Getting Started in Practice
Below are a few practical suggestions for beginning a meditation practice:
- Identify a regular time and place to sit. It is not so important when beginning a practice how much time you spend meditating. What is important, however, is the creation of some type of regular time and place to practice. This will help you associate a specific time and place with your meditation practice. Forming this association will help mitigate distraction. In addition, this “ritual” will help cultivate a sense of reverence for the practice which will, in turn, strengthen the likelihood of establishing practice as an ongoing, important part of your life.
- Hold yourself accountable. Employ some objective means of tracking your daily practice. There are many apps such as Insight Timer that can be used for this purpose. Accountability increases the likelihood that your practice will evolve into a regular habit.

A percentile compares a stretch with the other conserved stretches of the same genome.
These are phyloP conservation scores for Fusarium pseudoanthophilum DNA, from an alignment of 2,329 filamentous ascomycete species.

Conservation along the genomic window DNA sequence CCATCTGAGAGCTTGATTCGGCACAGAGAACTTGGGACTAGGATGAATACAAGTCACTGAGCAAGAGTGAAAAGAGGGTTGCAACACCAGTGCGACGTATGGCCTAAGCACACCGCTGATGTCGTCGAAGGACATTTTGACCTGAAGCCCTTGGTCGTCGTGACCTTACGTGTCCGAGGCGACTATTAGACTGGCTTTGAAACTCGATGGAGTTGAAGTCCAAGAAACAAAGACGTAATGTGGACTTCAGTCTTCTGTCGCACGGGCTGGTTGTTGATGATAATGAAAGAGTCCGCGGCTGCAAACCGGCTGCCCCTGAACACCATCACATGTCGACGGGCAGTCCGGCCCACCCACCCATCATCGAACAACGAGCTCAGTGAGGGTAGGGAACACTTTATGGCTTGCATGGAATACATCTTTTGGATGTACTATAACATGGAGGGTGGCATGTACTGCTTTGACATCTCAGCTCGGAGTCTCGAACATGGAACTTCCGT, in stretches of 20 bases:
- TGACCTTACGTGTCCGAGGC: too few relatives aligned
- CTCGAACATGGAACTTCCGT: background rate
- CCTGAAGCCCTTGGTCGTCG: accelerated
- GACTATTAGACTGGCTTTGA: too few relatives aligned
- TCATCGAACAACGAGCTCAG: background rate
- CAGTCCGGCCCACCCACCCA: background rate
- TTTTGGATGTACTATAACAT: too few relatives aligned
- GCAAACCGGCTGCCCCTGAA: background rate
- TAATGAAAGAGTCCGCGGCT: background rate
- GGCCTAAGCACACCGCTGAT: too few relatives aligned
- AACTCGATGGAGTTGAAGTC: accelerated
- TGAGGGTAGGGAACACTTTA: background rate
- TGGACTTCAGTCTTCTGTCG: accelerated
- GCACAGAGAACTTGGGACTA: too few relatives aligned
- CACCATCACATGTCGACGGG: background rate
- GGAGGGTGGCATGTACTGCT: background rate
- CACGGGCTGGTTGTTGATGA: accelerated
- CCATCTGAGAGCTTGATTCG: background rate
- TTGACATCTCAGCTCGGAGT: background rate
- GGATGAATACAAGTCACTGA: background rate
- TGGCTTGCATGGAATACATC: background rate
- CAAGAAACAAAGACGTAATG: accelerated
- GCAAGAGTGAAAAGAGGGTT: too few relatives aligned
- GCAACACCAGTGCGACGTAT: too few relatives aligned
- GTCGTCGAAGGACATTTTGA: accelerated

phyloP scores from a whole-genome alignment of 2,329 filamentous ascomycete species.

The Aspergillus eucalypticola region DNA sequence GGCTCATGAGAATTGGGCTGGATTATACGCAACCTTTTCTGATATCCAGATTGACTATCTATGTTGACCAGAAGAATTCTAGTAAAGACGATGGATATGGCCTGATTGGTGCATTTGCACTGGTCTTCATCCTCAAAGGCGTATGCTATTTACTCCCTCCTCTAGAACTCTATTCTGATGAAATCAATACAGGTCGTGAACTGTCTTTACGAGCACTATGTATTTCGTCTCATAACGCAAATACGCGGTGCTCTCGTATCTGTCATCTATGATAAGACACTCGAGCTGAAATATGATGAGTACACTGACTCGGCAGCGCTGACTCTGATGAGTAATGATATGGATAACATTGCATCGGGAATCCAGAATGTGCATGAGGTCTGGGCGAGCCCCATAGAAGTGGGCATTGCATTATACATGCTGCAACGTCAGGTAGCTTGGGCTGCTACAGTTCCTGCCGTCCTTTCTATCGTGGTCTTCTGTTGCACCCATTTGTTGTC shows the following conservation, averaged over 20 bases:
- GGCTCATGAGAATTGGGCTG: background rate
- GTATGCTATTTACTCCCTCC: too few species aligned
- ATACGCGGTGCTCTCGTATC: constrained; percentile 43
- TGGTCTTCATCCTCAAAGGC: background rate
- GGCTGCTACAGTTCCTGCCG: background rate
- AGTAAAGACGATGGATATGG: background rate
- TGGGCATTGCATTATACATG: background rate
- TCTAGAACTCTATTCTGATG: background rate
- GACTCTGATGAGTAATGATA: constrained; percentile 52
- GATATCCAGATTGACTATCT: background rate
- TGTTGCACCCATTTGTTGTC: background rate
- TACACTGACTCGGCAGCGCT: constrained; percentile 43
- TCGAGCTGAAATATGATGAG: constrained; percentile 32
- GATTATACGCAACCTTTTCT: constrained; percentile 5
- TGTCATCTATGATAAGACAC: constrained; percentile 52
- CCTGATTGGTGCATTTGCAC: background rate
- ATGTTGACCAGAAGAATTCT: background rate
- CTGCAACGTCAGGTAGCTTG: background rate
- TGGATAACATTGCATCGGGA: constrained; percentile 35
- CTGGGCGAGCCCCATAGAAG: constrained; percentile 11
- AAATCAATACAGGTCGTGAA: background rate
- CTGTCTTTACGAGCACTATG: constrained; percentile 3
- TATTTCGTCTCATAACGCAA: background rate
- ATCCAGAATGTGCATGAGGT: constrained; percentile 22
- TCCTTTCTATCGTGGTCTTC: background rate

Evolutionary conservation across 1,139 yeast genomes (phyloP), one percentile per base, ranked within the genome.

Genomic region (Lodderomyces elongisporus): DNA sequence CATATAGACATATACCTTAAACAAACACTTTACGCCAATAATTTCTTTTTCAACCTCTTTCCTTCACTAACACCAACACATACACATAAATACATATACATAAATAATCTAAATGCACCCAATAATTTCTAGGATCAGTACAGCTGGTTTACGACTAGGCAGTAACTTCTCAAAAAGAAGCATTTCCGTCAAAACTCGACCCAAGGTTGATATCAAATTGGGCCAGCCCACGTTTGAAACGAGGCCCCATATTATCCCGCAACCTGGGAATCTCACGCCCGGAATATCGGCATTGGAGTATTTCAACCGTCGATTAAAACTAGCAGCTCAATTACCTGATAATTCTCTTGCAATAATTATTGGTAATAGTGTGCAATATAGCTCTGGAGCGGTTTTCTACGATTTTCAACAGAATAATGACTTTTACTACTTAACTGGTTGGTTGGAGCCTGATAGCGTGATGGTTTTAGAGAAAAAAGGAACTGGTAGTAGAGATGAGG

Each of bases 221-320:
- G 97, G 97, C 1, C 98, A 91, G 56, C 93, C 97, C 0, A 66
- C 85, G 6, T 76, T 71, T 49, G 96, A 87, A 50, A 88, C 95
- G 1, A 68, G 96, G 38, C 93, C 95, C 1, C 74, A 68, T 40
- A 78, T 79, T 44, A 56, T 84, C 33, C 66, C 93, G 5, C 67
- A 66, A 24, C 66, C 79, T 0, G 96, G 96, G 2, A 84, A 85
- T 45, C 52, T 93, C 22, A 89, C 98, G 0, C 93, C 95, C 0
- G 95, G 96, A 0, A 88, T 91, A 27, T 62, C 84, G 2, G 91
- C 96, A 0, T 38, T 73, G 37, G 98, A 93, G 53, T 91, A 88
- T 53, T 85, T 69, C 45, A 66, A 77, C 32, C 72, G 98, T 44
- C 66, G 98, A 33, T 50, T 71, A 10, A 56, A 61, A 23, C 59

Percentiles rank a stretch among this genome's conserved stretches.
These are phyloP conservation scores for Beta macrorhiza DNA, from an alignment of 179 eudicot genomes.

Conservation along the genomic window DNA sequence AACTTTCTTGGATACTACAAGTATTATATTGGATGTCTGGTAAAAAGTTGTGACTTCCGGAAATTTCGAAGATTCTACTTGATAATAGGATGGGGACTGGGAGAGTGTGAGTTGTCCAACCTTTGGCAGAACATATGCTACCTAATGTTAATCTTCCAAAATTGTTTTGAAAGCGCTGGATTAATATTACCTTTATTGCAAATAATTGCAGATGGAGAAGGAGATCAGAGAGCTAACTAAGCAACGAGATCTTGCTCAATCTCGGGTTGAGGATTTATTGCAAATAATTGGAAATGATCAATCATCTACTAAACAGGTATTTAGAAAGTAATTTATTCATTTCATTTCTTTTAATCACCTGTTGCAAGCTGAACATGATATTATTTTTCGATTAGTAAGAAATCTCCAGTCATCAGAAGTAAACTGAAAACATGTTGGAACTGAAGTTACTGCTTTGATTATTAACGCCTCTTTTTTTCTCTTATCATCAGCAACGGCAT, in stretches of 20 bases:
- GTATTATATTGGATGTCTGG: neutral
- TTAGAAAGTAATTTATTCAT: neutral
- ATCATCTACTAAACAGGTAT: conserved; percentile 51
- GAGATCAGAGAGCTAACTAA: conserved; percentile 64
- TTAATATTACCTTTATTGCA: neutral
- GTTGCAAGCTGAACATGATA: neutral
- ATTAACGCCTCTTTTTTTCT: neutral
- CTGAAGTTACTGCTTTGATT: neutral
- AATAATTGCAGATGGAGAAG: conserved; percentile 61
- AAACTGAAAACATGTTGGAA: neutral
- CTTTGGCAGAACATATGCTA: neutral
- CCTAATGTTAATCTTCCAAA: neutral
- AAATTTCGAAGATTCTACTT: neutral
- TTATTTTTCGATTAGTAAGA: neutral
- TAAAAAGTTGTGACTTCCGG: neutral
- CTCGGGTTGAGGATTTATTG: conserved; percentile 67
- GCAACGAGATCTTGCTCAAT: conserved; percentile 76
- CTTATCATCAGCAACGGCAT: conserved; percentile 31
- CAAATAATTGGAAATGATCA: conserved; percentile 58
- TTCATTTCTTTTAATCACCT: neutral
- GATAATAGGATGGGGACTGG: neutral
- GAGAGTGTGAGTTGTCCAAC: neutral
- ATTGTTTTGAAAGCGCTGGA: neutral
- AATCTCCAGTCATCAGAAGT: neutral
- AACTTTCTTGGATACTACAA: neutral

- If you “fall short” of your expectations, use this as an opportunity to practice self-compassion. Many of us have come to internalize a high level of discomfort around perceived “failure.” If you come up short of your expectations, simply notice the arising of self-critical thoughts as phenomena that arise and dissipate on their own. We want to avoid “shooting the second arrow” whereby these thoughts reflexively lead to a stream of thought of how inept we are, how we never be “good meditators,” etc.
- Be patient and savor “small victories.” As a byproduct of earlier conditioning, we may have internalized the notion that unless things are done “all right” (i.e., perfectly), then they are “all wrong.” This perfectionist mindset will quickly extinguish motivation for sustained motivation practice. If you stick with practice, your attachment to perfectionistic ideals will dissipate over time. You will bring yourself more in line with life and conditions as they unfold and suffer far less anxiety and dis-ease.